Mindfulness drop-in at Oblong, Woodhouse Community Centre

As the nights turn darker earlier and the leaves turn brown and fall from the trees, perhaps it’s a nice time to get together with others to practise Mindfulness?  And to bring ourselves into the moment. Well the good news is that there is a new mindfulness group starting in Woodhouse!

Steve Hart is an experienced Mindfulness and Meditation practitioner and will be facilitating drop-in sessions along with other facilitators from Leeds Mindfulness at Oblong, Woodhouse Community Centre The sessions start on the 19th October – on Wednesdays from 7.15pm -8.45pm. 

Steve is a friendly fellow with a gentle approach and I am sure that it will be a lovely community down there. The sessions are intended for anyone who is interested and all are more than welcome.  Steve describes the sessions as ‘ Simple meditation exercises using awareness of breath and body and self nurturing and loving kindness meditation.’

Practising Mindfulness can bring many benefits for everyone, especially if you are feeling stressed or fatigued and it’s also good for pain management.  It can help us to achieve a state of calm and tranquillity, a positive mental state and to have a better connection with others.

Certainly it will be a nice community down there.. pop along..  I intend to!

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Steve can be contacted on 07999 218450 if you need any more information,

ENJOY

LWW

Zine and heard!

As a part of a local library project, ‘Focus on Photography’, participants created an exhibition about ways of seeing their locality when about their daily routine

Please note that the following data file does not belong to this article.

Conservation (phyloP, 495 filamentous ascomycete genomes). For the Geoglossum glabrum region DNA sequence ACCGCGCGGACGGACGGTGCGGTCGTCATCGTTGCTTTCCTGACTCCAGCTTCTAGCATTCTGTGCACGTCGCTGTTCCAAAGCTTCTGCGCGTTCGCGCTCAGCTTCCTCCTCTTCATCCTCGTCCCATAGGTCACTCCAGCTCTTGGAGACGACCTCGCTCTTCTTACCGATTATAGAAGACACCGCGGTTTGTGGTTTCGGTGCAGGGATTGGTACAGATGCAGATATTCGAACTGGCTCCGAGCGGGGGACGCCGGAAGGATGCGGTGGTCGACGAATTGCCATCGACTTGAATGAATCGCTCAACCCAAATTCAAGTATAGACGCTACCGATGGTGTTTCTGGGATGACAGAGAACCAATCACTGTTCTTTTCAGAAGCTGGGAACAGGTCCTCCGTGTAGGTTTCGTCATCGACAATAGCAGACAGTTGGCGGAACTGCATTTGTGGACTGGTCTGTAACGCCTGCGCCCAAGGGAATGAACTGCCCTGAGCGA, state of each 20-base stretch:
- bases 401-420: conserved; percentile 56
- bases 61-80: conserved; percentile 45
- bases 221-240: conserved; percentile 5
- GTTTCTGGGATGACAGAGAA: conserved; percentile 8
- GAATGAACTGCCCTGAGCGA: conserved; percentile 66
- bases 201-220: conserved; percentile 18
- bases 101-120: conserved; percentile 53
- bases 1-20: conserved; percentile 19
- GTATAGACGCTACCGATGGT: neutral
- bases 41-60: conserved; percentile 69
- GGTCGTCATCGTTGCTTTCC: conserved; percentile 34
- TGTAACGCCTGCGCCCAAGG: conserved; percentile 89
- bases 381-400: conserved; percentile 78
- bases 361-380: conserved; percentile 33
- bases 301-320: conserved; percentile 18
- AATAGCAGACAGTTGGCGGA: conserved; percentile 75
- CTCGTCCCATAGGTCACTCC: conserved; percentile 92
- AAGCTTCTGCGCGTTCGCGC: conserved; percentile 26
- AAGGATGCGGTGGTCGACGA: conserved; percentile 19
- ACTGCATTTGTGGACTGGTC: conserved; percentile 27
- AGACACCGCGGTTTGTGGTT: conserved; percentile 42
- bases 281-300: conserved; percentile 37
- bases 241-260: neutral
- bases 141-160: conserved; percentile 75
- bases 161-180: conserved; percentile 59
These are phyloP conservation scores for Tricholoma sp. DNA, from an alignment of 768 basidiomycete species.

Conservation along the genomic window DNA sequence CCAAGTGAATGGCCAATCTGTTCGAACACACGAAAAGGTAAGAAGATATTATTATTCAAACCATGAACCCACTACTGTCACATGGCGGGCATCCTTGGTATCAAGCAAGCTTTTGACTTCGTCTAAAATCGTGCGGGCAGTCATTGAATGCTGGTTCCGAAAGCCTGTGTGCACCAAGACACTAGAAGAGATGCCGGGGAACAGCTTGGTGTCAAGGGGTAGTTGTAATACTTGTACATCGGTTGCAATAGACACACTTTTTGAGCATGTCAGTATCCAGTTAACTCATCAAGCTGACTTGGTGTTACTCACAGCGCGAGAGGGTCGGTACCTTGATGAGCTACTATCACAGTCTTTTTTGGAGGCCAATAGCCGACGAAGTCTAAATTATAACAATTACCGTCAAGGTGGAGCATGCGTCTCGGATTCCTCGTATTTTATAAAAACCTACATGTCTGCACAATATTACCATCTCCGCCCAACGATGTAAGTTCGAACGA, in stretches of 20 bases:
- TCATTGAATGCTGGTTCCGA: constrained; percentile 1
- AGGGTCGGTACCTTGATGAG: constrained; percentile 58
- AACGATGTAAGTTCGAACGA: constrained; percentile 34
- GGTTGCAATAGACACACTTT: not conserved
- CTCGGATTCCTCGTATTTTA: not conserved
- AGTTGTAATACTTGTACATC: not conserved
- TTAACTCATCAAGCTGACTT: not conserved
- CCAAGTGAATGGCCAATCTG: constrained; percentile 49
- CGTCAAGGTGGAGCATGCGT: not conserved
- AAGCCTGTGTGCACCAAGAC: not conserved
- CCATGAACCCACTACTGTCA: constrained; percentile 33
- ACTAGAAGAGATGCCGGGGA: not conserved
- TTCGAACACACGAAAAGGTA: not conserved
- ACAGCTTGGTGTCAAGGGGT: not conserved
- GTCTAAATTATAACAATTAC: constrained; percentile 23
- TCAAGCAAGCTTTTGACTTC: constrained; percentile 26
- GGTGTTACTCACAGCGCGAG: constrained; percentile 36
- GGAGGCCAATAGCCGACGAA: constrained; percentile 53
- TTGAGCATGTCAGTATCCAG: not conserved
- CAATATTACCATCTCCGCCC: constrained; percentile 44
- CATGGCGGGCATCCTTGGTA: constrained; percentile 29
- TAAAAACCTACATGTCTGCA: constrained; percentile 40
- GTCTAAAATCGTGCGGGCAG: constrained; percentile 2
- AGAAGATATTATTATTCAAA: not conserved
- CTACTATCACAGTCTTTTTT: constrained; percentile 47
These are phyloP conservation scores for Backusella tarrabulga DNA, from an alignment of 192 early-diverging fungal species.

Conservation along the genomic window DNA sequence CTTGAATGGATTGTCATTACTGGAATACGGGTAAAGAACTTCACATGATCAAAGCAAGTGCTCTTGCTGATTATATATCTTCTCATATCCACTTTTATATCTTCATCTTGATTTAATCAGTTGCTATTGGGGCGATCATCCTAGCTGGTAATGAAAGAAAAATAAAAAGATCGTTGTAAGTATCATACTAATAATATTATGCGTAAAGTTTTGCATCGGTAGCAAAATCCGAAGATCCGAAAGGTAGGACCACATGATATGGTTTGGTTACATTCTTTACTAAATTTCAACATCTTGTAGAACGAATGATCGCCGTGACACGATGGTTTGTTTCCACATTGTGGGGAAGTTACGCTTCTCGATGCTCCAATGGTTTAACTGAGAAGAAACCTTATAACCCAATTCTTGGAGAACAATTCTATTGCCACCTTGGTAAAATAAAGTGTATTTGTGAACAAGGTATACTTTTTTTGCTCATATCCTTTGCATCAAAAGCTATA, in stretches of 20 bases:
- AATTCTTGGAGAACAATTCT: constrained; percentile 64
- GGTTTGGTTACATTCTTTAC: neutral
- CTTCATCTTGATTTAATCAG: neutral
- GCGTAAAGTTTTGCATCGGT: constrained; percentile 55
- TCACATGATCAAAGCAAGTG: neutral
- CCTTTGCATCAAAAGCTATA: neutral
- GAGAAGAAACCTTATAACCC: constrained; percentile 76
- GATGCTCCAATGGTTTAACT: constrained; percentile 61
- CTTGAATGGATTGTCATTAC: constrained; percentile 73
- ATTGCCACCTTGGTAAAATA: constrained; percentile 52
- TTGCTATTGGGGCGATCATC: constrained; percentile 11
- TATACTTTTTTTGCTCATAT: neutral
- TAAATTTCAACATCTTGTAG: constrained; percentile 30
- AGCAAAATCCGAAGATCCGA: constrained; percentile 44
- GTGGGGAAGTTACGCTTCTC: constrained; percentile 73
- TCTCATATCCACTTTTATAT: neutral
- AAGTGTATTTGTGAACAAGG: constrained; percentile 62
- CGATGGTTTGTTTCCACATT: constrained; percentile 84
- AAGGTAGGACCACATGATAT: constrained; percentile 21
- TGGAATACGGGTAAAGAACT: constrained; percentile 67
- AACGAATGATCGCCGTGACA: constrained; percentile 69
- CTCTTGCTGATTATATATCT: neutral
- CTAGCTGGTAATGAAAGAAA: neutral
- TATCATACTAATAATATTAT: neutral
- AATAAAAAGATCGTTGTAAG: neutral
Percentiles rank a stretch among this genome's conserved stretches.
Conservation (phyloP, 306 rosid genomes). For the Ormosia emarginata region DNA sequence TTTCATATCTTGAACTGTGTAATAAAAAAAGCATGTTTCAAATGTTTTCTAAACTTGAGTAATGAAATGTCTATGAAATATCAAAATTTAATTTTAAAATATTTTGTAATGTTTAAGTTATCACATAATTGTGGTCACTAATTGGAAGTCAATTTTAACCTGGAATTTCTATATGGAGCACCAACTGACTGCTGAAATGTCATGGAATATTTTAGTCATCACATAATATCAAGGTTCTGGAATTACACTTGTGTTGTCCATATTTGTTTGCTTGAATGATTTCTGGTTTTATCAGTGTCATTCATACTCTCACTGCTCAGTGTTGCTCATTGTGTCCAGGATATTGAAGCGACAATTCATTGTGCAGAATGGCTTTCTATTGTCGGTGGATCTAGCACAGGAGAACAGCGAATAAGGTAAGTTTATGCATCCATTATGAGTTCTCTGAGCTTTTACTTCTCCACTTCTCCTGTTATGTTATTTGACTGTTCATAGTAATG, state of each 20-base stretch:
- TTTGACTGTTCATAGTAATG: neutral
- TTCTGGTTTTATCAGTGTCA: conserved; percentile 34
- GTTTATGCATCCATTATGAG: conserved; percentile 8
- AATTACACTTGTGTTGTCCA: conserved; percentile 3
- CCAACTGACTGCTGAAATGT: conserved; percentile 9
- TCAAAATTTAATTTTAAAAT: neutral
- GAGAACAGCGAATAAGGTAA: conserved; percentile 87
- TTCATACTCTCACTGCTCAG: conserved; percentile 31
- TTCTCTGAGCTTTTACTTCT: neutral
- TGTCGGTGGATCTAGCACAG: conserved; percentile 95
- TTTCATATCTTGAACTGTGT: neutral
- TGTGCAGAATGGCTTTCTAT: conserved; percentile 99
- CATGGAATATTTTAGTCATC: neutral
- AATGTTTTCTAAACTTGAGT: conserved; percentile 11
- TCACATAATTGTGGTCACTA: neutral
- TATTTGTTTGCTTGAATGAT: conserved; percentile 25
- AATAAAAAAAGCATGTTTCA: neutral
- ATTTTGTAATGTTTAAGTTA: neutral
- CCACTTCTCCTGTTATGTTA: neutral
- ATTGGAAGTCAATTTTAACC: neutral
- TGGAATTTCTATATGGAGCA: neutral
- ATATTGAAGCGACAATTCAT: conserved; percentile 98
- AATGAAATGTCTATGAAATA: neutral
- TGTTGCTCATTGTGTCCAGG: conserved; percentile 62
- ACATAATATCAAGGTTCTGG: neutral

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they also made a ‘zine’.

The intention is to submit the zine which has the theme, ‘This is Me’ for the Love Arts Festival which starts TOMORROW. 5th October and continues until the 20th.

The annual Love Arts Festival, now in its 6th year has as its theme;

I AM

Not knowing, most of the time, quite what I am

….I produced the following zine which explained, at least on the afternoon I made it, …

‘This is Me’.

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I bought the tee shirt, because of its slogan, sometime ago, I was sure the right occasion for wearing it would present itself. Here it is on the zine during its first airing at the Zine Festival at the Left Bank arts centre.

Zine events have been trending on social media for sometime, not knowing quite what they were led me to attend the Festival to find out.

Lo and behold I discovered zines are in fact little different from pop art or rag mags of ‘old’,  or even older grass root publications.

Zines promote a d.i.y. ethic in the face of an array of corporate glossy magazine content, zines are not dissimilar to blogging in their  intent.

Zines and blogs put content publishing into the hands of amateur and professional alike.